U of M Expert: Implementing supervised exercise therapy for patients with peripheral artery disease
More than 8 million people in the United States are affected by peripheral artery disease (PAD), a condition that causes blockages in the arteries that supply blood to the legs. Earlier this year, the American Heart Association (AHA) found that structured exercise therapy is one of the most effective therapies to improve symptoms of PAD and is recommended as a first-line intervention.
In a recently published statement by the AHA, a research team chaired by Dr. Diane Treat-Jacobson with the University of Minnesota School of Nursing provides a guide for delivering supervised exercise therapy programs, such as supervised walking on a treadmill, to patients with PAD.
Dr. Treat-Jacobson is available to comment on the importance of providing a guide that assists clinicians and administrations when implementing supervised exercise therapy for people living with PAD.
Diane Treat-Jacobson, Ph.D.
“We have known for many years that supervised exercise therapy is a very effective intervention for patients who have peripheral artery disease, but only recently has this therapy been approved for reimbursement by Medicare and other insurance providers. This created a need for the development of new programs that could effectively deliver this first-line therapy in accordance with national guidelines.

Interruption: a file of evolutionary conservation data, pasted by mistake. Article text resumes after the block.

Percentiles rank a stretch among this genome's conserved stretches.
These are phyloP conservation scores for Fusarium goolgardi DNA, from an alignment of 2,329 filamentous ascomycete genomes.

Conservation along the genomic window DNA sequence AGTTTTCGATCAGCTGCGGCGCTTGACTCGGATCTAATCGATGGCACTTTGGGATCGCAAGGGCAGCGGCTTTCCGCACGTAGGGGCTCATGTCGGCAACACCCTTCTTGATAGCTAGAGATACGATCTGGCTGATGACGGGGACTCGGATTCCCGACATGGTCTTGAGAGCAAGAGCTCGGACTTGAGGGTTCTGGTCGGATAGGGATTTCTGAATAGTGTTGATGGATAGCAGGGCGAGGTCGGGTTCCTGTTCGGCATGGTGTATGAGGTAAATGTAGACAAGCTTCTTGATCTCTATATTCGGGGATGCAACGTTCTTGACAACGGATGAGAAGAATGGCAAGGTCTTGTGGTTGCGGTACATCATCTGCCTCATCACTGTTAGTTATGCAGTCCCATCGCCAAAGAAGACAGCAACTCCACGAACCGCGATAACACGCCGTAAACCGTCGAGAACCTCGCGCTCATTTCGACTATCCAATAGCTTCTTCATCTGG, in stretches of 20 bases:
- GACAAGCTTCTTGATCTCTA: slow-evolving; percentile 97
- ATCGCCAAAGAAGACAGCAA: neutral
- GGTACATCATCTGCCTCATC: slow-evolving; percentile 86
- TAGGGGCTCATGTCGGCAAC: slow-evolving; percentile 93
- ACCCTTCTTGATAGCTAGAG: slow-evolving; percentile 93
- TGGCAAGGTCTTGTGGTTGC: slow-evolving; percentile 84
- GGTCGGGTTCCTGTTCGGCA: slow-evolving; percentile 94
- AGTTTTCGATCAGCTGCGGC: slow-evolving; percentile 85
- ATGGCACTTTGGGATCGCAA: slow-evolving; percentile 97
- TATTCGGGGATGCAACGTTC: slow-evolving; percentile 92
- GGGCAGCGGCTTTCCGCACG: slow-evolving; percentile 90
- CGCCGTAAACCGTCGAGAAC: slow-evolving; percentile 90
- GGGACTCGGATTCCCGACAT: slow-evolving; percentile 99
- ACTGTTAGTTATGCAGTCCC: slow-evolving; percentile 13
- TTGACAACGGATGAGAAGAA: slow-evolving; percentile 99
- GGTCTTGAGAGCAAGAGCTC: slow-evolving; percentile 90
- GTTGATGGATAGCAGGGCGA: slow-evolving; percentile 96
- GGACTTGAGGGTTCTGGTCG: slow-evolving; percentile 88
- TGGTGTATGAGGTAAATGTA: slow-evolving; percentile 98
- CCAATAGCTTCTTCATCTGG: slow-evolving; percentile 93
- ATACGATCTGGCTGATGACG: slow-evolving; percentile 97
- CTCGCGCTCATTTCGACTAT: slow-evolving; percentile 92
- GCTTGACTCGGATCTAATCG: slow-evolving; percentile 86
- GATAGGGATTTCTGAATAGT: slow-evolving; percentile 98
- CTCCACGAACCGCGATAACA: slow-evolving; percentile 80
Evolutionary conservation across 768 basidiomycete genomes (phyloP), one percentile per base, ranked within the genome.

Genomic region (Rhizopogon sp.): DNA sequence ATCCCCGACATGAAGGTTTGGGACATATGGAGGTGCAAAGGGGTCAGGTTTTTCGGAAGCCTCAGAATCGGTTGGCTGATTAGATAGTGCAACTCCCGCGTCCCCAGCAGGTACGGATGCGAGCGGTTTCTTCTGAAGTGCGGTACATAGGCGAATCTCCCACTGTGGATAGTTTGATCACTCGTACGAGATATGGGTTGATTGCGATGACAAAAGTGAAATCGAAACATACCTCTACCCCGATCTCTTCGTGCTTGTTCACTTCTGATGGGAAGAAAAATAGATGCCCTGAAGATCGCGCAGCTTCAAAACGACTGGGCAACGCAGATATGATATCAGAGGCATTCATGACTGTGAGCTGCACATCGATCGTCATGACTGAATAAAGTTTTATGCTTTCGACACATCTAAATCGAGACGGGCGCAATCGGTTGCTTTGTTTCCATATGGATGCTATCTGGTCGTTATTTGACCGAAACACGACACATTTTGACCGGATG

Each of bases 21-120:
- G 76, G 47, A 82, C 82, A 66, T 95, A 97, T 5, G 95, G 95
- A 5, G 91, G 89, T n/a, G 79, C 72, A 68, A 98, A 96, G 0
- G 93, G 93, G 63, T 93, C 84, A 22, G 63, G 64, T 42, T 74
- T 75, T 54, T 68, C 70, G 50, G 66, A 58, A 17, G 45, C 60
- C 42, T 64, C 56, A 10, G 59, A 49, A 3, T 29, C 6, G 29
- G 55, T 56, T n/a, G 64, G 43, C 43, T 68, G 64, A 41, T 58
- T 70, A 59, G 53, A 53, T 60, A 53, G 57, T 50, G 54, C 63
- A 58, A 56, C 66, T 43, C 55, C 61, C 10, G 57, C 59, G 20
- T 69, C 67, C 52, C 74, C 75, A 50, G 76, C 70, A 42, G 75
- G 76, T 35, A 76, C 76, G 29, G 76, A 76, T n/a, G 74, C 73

“The AHA Science Advisory harnessed the knowledge and experience from national clinical and research experts to provide a practical guide to help centers meet the demand for these programs that have arisen across the country.”
Diane Treat-Jacobson, Ph.D., RN, is a professor and the associate dean for research in the School of Nursing and the Cora Meidl Siehl Chair in Nursing Research for Improved Care. Dr. Treat-Jacobson’s research is focused on promoting awareness, timely identification and improved treatment for the patients who suffer from PAD. She is recognized as a national and international expert in the development and implementation of exercise interventions for patients with symptomatic PAD and in the assessment of outcomes documenting the effects of these interventions.
Treat-Jacobson is the project director of PAD Prairie Initiative at the School of Nursing, which partners with rural community members to diagnose, treat and educate health care providers, patients and the public about PAD.
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